Pained right-wingers ditch Bush for Kerry


Mark Follman
October 23, 2004 12:51AM (UTC)

While you probably can't expect the folks over at Pat Buchanan's "American Conservative" magazine to offer their unequivocal blessing to the Massachusetts senator for the top job, they've come about as close as they possibly can. Here's how the conflicted staff is handling their official campaign endorsement:

"Unfortunately, this election does not offer traditional conservatives an easy or natural choice and has left our editors as split as our readership. In an effort to deepen our readers' and our own understanding of the options before us, we've asked several of our editors and contributors to make 'the conservative case' for their favored candidate. Their pieces, plus Taki's column closing out this issue, constitute TAC's endorsement."

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That painfully mixed "conservative case" includes executive editor Scott McConnell (formerly editorial chief for the New York Post) declaring, "Kerry's the One." Not only does he actually defend Kerry from the flip-flopper charge -- "The centerpiece of the Republican campaign against Kerry seems overdone, as Kerry's contrasting votes are the sort of baggage any senator of long service is likely to pick up. (Bob Dole could tell you all about it.)" -- McConnell indicts the president without mercy:

"Bush has behaved like a caricature of what a right-wing president is supposed to be, and his continuation in office will discredit any sort of conservatism for generations.

"During the campaign, few have paid attention to how much the Bush presidency has degraded the image of the United States in the world. Of course there has always been 'anti-Americanism.' After the Second World War many European intellectuals argued for a 'Third Way' between American-style capitalism and Soviet communism, and a generation later Europe's radicals embraced every ragged 'anti-imperialist' cause that came along. In South America, defiance of 'the Yanqui' always draws a crowd. But Bush has somehow managed to take all these sentiments and turbo-charge them. In Europe and indeed all over the world, he has made the United States despised by people who used to be its friends, by businessmen and the middle classes, by moderate and sensible liberals. Never before have democratic foreign governments needed to demonstrate disdain for Washington to their own electorates in order to survive in office."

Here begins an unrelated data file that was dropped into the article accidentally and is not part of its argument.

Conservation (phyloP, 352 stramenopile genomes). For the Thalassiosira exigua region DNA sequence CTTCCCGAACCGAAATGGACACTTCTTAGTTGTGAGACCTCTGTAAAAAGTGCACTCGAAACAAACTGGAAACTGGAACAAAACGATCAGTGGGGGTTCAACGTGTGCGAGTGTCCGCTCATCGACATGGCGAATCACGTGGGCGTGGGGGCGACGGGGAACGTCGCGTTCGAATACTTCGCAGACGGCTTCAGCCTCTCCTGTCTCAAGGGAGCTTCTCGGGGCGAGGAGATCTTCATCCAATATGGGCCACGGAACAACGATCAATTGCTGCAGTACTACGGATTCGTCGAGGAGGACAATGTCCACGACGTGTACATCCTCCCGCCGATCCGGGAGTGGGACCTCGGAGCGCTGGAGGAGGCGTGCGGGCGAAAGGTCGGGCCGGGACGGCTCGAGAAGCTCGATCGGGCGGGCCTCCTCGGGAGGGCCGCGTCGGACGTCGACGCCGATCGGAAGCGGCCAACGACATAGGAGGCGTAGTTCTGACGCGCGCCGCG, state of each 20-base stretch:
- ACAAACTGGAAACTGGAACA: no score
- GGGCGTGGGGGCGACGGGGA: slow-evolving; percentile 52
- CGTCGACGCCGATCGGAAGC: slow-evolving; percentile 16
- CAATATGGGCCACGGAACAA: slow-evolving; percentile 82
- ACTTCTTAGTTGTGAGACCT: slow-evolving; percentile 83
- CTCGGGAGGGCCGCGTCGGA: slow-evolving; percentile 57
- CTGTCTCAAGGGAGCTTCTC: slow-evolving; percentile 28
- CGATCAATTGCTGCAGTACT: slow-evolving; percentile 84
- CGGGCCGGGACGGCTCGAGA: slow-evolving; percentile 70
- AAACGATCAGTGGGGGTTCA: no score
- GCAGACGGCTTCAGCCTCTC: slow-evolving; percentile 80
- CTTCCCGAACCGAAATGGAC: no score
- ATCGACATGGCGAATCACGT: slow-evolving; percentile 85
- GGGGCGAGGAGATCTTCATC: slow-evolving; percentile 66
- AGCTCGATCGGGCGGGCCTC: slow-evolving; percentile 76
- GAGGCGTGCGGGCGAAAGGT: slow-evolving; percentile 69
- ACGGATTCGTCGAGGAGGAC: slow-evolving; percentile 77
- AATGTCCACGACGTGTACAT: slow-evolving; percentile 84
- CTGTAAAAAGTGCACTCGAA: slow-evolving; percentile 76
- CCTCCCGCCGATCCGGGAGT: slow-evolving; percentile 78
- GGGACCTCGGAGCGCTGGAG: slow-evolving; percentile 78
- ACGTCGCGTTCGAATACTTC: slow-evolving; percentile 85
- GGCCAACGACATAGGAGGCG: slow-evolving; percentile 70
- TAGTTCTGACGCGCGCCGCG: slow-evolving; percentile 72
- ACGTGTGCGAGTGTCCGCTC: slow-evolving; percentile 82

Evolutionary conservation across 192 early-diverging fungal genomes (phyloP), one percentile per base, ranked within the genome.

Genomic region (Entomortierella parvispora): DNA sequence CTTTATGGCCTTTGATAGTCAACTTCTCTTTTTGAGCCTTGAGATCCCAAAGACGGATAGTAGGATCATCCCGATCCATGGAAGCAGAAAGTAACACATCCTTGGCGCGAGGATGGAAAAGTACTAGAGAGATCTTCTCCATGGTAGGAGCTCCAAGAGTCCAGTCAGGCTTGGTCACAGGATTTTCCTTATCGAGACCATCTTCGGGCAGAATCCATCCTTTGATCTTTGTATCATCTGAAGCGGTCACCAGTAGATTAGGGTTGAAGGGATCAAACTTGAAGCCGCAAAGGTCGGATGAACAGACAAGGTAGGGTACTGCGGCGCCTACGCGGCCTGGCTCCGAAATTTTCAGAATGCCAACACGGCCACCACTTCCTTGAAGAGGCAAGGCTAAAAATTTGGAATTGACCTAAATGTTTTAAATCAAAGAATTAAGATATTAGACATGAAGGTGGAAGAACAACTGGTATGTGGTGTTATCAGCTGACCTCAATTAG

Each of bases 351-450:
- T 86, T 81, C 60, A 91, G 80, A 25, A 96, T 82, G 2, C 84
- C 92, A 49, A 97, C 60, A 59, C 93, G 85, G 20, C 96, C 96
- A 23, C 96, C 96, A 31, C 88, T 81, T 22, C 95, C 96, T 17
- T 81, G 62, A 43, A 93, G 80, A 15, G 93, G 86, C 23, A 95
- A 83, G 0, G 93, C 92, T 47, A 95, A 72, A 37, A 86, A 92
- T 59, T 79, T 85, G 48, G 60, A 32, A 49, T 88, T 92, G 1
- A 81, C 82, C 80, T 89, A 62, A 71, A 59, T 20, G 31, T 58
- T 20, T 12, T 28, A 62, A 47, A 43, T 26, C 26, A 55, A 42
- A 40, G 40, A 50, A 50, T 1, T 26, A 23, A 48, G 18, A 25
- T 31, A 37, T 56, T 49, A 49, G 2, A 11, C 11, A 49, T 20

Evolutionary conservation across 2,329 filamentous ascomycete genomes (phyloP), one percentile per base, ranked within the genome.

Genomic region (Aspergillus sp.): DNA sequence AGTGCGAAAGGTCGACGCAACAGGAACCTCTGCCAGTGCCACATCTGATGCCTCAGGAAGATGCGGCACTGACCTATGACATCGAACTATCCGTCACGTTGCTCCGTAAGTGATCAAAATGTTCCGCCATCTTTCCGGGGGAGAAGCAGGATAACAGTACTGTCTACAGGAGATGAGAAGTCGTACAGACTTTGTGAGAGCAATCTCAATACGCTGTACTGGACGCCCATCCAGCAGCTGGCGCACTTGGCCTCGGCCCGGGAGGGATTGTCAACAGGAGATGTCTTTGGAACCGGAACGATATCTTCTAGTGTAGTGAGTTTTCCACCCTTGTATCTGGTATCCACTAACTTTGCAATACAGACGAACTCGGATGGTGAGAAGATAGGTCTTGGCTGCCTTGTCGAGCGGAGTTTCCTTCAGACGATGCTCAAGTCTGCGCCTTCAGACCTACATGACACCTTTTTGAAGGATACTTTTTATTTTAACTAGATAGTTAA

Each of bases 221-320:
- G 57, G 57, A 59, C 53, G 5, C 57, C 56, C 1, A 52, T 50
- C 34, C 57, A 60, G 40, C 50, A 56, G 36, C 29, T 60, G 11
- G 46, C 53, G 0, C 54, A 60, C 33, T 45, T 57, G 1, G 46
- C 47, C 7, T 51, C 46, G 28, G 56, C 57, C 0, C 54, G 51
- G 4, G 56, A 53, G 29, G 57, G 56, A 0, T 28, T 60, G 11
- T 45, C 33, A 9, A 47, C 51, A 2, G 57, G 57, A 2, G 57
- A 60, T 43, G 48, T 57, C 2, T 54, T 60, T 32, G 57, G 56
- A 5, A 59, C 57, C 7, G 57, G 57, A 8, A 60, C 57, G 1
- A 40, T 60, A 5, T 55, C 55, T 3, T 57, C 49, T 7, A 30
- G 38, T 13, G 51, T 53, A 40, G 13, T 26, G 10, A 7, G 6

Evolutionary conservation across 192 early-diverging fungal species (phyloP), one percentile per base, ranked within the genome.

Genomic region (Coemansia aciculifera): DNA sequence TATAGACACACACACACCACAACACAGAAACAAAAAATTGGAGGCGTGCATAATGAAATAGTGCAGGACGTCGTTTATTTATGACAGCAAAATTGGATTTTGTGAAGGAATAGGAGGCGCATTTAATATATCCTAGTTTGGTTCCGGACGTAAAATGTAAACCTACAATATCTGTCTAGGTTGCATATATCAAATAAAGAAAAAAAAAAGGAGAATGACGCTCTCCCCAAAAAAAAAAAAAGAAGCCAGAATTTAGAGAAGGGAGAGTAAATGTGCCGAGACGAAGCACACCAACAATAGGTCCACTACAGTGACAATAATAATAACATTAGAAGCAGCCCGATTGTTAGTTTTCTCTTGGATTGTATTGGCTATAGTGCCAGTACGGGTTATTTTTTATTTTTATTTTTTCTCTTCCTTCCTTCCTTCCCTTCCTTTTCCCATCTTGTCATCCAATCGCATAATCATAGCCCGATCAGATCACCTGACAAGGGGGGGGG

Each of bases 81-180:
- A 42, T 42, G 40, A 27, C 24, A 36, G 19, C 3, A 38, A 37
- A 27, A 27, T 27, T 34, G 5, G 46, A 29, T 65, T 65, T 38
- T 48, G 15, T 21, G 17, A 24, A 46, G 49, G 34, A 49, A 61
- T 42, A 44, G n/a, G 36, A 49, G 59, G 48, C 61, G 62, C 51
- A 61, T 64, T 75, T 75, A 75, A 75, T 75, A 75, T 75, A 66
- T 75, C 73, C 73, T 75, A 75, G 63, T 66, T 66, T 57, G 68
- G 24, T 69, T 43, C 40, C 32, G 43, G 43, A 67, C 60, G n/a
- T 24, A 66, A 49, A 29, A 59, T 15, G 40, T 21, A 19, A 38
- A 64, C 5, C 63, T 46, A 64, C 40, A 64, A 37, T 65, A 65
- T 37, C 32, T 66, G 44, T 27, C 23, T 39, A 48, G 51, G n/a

Buchanan can't quite bring himself to give Kerry the nod, but a ringing endorsement of Bush his is not.

"Iraq is the worst strategic blunder in our lifetime. And for it, George W. Bush, his War Cabinet, and the neoconservatives who plotted and planned this war for a decade bear full responsibility."

And while he says "Kerry is right on nothing," Buchanan deems Bush as wrong as Kerry "on Iraq, Sharon, NAFTA, the WTO, open borders, affirmative action, amnesty, free trade, foreign aid, and Big Government."

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The magazine even signed up Justin Raimondo, editorial director of Antiwar.com, to plug Ralph Nader (yes, you read that right) as the true voice of the "Old Right."

With the party's right flank in such shambles, maybe Nader will siphon off a few of those GOP votes that he claimed he would after all. If he does, one gets the sense that the Am Con staff probably won't be shedding too many tears in their cocktails at the end of election night.


Mark Follman

Mark Follman is Salon's deputy news editor. Read his other articles here.

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